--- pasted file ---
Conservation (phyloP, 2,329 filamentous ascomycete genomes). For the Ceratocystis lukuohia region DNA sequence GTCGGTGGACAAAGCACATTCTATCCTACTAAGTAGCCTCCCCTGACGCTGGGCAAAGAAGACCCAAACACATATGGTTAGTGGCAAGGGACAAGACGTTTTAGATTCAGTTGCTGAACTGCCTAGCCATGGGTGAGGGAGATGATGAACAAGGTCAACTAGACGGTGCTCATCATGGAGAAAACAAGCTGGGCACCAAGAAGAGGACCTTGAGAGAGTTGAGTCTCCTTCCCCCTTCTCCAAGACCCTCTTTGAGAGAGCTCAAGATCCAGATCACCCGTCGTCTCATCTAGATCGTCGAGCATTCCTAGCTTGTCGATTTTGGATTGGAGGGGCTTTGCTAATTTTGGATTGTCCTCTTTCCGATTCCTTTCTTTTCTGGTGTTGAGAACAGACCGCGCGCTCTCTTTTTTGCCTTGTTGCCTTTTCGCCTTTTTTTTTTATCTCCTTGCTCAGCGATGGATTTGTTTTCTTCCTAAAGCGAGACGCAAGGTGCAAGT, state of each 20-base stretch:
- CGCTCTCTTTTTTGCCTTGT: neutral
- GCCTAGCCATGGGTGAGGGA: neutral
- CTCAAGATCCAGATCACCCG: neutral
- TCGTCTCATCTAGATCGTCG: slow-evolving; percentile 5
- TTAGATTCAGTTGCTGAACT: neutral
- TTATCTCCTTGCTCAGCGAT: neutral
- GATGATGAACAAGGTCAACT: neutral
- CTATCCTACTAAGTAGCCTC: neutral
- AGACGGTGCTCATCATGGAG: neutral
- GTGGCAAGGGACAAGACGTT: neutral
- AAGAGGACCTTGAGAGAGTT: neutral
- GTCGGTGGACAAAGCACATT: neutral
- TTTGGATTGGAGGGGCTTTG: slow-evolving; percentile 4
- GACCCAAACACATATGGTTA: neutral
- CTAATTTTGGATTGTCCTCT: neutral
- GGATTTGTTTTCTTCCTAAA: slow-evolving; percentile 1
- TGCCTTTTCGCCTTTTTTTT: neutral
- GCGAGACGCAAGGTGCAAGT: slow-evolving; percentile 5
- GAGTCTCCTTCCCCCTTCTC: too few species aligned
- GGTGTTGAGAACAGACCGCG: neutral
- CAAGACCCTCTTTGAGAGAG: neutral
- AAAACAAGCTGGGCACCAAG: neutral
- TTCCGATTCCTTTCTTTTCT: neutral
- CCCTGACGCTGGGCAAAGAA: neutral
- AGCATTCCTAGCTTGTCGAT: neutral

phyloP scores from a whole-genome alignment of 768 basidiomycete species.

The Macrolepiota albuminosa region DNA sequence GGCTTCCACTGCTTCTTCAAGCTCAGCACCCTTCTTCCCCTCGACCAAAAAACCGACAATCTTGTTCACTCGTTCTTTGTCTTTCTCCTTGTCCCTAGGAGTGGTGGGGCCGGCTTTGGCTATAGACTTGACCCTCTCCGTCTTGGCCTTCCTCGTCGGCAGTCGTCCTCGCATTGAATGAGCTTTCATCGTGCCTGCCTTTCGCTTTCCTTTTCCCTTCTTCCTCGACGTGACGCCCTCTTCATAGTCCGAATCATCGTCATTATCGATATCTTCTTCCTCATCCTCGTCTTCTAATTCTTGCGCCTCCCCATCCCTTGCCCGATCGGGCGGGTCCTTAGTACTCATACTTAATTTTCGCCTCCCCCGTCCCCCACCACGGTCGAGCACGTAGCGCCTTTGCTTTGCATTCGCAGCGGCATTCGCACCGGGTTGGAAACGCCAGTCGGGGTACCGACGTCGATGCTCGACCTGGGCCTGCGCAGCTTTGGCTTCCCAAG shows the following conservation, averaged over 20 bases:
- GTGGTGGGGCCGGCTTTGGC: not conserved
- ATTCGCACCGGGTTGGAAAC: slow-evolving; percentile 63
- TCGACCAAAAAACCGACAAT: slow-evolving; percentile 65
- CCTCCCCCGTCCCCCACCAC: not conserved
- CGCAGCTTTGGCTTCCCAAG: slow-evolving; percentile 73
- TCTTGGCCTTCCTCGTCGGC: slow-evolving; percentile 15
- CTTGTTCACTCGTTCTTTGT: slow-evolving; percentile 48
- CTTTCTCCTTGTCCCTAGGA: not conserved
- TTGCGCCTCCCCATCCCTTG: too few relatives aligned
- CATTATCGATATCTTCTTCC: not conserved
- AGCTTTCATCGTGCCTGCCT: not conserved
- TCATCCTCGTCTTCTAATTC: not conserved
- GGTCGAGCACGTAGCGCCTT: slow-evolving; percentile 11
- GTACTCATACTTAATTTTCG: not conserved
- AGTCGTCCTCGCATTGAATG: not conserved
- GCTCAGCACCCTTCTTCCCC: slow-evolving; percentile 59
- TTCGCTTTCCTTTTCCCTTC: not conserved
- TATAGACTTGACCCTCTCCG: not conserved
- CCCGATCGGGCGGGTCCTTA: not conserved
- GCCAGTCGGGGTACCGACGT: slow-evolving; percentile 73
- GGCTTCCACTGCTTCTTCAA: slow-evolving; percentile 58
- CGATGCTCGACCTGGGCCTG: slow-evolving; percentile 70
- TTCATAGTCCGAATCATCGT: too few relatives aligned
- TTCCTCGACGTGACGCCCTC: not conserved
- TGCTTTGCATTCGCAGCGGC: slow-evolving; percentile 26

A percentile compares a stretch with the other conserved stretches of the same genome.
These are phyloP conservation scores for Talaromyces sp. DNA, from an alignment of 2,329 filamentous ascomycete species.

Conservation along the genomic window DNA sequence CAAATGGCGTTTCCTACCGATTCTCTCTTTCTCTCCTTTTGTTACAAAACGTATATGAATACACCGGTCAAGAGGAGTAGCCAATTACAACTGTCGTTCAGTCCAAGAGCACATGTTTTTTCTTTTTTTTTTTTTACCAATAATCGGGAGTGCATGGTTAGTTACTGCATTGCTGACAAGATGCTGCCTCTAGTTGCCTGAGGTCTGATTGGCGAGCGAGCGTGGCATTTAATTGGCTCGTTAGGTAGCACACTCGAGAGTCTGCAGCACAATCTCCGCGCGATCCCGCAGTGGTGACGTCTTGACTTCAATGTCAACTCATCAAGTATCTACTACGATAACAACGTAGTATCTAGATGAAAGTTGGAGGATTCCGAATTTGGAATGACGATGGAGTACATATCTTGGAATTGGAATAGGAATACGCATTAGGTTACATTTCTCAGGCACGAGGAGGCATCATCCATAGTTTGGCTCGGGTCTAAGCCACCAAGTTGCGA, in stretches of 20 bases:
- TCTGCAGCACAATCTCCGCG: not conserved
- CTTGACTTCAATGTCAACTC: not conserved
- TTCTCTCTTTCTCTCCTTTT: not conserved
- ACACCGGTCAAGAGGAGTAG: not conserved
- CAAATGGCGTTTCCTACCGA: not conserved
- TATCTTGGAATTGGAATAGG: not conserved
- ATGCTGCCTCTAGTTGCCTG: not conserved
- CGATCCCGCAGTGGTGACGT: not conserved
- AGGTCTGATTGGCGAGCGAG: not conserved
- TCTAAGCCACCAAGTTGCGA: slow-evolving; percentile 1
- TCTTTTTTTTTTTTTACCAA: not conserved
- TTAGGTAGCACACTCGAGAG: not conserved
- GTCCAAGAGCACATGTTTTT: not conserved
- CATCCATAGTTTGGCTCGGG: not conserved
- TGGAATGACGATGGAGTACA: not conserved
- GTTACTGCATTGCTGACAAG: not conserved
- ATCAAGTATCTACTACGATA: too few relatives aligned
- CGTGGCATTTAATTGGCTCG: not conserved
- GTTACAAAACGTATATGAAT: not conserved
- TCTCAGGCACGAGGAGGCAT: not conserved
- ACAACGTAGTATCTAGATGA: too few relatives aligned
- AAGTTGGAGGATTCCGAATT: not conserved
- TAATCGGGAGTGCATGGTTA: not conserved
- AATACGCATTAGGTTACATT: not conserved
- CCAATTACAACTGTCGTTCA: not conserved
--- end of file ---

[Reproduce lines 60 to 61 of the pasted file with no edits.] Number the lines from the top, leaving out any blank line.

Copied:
- ACACCGGTCAAGAGGAGTAG: not conserved
- CAAATGGCGTTTCCTACCGA: not conserved